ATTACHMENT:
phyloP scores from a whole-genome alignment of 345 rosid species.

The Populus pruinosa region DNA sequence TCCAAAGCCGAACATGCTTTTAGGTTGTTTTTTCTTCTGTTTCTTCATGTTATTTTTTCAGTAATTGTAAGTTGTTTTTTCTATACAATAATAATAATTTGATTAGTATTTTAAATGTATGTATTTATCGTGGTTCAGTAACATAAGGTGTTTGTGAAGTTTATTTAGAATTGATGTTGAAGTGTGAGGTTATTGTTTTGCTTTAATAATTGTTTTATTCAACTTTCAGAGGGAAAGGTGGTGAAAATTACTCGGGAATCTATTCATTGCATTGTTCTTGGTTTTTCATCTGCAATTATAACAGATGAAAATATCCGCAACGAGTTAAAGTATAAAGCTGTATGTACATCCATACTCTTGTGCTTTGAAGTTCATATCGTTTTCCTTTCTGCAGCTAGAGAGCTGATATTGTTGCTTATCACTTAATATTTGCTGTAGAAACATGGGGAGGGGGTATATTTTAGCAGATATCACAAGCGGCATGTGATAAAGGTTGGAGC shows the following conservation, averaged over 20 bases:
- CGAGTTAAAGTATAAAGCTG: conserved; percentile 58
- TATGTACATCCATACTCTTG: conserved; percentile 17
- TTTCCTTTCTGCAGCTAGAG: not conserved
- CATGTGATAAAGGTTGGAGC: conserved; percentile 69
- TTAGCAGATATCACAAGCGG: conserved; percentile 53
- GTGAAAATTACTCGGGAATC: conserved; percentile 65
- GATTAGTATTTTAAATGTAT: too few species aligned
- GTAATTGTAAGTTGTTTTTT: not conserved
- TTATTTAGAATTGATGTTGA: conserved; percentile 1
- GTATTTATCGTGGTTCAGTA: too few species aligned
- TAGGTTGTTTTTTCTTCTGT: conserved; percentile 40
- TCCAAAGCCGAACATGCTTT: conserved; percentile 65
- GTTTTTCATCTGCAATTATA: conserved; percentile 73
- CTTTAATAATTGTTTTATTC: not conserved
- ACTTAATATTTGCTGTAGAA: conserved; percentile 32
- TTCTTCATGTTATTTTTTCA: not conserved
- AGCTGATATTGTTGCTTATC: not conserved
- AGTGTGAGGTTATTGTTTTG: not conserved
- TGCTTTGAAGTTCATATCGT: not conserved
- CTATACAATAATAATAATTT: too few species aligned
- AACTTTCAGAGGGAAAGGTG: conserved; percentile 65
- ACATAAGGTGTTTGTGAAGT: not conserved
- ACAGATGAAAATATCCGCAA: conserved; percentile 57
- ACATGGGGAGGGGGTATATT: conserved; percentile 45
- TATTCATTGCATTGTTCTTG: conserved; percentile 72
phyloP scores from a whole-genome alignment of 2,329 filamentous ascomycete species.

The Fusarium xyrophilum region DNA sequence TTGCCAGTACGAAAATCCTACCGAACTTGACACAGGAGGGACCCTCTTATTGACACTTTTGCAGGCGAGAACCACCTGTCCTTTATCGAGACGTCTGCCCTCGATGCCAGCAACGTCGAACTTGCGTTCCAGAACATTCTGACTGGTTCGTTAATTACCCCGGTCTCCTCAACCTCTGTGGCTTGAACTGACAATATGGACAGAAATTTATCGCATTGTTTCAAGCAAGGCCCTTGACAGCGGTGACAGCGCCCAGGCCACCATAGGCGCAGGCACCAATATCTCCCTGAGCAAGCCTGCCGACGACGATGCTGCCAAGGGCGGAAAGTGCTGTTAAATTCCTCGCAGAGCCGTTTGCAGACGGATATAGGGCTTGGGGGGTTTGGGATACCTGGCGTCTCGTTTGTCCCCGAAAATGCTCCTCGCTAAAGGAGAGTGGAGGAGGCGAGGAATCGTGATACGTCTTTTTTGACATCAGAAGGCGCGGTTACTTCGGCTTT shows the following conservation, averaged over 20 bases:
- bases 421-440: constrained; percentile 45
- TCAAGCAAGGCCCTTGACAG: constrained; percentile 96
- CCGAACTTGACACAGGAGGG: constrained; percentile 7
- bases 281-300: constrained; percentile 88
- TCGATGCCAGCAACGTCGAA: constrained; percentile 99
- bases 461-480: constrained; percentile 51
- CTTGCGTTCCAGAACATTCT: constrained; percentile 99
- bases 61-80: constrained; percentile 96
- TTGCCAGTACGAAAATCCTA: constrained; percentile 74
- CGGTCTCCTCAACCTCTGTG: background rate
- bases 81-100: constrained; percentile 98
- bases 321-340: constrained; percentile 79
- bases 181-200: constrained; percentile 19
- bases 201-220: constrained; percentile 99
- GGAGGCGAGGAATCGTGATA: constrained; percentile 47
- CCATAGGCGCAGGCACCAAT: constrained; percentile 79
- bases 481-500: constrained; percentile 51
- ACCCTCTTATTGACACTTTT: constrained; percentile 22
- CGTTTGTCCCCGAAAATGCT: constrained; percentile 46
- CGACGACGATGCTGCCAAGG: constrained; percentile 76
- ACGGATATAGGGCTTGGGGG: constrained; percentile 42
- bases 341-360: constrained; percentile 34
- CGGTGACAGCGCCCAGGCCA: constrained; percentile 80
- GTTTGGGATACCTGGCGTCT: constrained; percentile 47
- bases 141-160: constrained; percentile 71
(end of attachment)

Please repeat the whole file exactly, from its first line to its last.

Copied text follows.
phyloP scores from a whole-genome alignment of 345 rosid species.

The Populus pruinosa region DNA sequence TCCAAAGCCGAACATGCTTTTAGGTTGTTTTTTCTTCTGTTTCTTCATGTTATTTTTTCAGTAATTGTAAGTTGTTTTTTCTATACAATAATAATAATTTGATTAGTATTTTAAATGTATGTATTTATCGTGGTTCAGTAACATAAGGTGTTTGTGAAGTTTATTTAGAATTGATGTTGAAGTGTGAGGTTATTGTTTTGCTTTAATAATTGTTTTATTCAACTTTCAGAGGGAAAGGTGGTGAAAATTACTCGGGAATCTATTCATTGCATTGTTCTTGGTTTTTCATCTGCAATTATAACAGATGAAAATATCCGCAACGAGTTAAAGTATAAAGCTGTATGTACATCCATACTCTTGTGCTTTGAAGTTCATATCGTTTTCCTTTCTGCAGCTAGAGAGCTGATATTGTTGCTTATCACTTAATATTTGCTGTAGAAACATGGGGAGGGGGTATATTTTAGCAGATATCACAAGCGGCATGTGATAAAGGTTGGAGC shows the following conservation, averaged over 20 bases:
- CGAGTTAAAGTATAAAGCTG: conserved; percentile 58
- TATGTACATCCATACTCTTG: conserved; percentile 17
- TTTCCTTTCTGCAGCTAGAG: not conserved
- CATGTGATAAAGGTTGGAGC: conserved; percentile 69
- TTAGCAGATATCACAAGCGG: conserved; percentile 53
- GTGAAAATTACTCGGGAATC: conserved; percentile 65
- GATTAGTATTTTAAATGTAT: too few species aligned
- GTAATTGTAAGTTGTTTTTT: not conserved
- TTATTTAGAATTGATGTTGA: conserved; percentile 1
- GTATTTATCGTGGTTCAGTA: too few species aligned
- TAGGTTGTTTTTTCTTCTGT: conserved; percentile 40
- TCCAAAGCCGAACATGCTTT: conserved; percentile 65
- GTTTTTCATCTGCAATTATA: conserved; percentile 73
- CTTTAATAATTGTTTTATTC: not conserved
- ACTTAATATTTGCTGTAGAA: conserved; percentile 32
- TTCTTCATGTTATTTTTTCA: not conserved
- AGCTGATATTGTTGCTTATC: not conserved
- AGTGTGAGGTTATTGTTTTG: not conserved
- TGCTTTGAAGTTCATATCGT: not conserved
- CTATACAATAATAATAATTT: too few species aligned
- AACTTTCAGAGGGAAAGGTG: conserved; percentile 65
- ACATAAGGTGTTTGTGAAGT: not conserved
- ACAGATGAAAATATCCGCAA: conserved; percentile 57
- ACATGGGGAGGGGGTATATT: conserved; percentile 45
- TATTCATTGCATTGTTCTTG: conserved; percentile 72
phyloP scores from a whole-genome alignment of 2,329 filamentous ascomycete species.

The Fusarium xyrophilum region DNA sequence TTGCCAGTACGAAAATCCTACCGAACTTGACACAGGAGGGACCCTCTTATTGACACTTTTGCAGGCGAGAACCACCTGTCCTTTATCGAGACGTCTGCCCTCGATGCCAGCAACGTCGAACTTGCGTTCCAGAACATTCTGACTGGTTCGTTAATTACCCCGGTCTCCTCAACCTCTGTGGCTTGAACTGACAATATGGACAGAAATTTATCGCATTGTTTCAAGCAAGGCCCTTGACAGCGGTGACAGCGCCCAGGCCACCATAGGCGCAGGCACCAATATCTCCCTGAGCAAGCCTGCCGACGACGATGCTGCCAAGGGCGGAAAGTGCTGTTAAATTCCTCGCAGAGCCGTTTGCAGACGGATATAGGGCTTGGGGGGTTTGGGATACCTGGCGTCTCGTTTGTCCCCGAAAATGCTCCTCGCTAAAGGAGAGTGGAGGAGGCGAGGAATCGTGATACGTCTTTTTTGACATCAGAAGGCGCGGTTACTTCGGCTTT shows the following conservation, averaged over 20 bases:
- bases 421-440: constrained; percentile 45
- TCAAGCAAGGCCCTTGACAG: constrained; percentile 96
- CCGAACTTGACACAGGAGGG: constrained; percentile 7
- bases 281-300: constrained; percentile 88
- TCGATGCCAGCAACGTCGAA: constrained; percentile 99
- bases 461-480: constrained; percentile 51
- CTTGCGTTCCAGAACATTCT: constrained; percentile 99
- bases 61-80: constrained; percentile 96
- TTGCCAGTACGAAAATCCTA: constrained; percentile 74
- CGGTCTCCTCAACCTCTGTG: background rate
- bases 81-100: constrained; percentile 98
- bases 321-340: constrained; percentile 79
- bases 181-200: constrained; percentile 19
- bases 201-220: constrained; percentile 99
- GGAGGCGAGGAATCGTGATA: constrained; percentile 47
- CCATAGGCGCAGGCACCAAT: constrained; percentile 79
- bases 481-500: constrained; percentile 51
- ACCCTCTTATTGACACTTTT: constrained; percentile 22
- CGTTTGTCCCCGAAAATGCT: constrained; percentile 46
- CGACGACGATGCTGCCAAGG: constrained; percentile 76
- ACGGATATAGGGCTTGGGGG: constrained; percentile 42
- bases 341-360: constrained; percentile 34
- CGGTGACAGCGCCCAGGCCA: constrained; percentile 80
- GTTTGGGATACCTGGCGTCT: constrained; percentile 47
- bases 141-160: constrained; percentile 71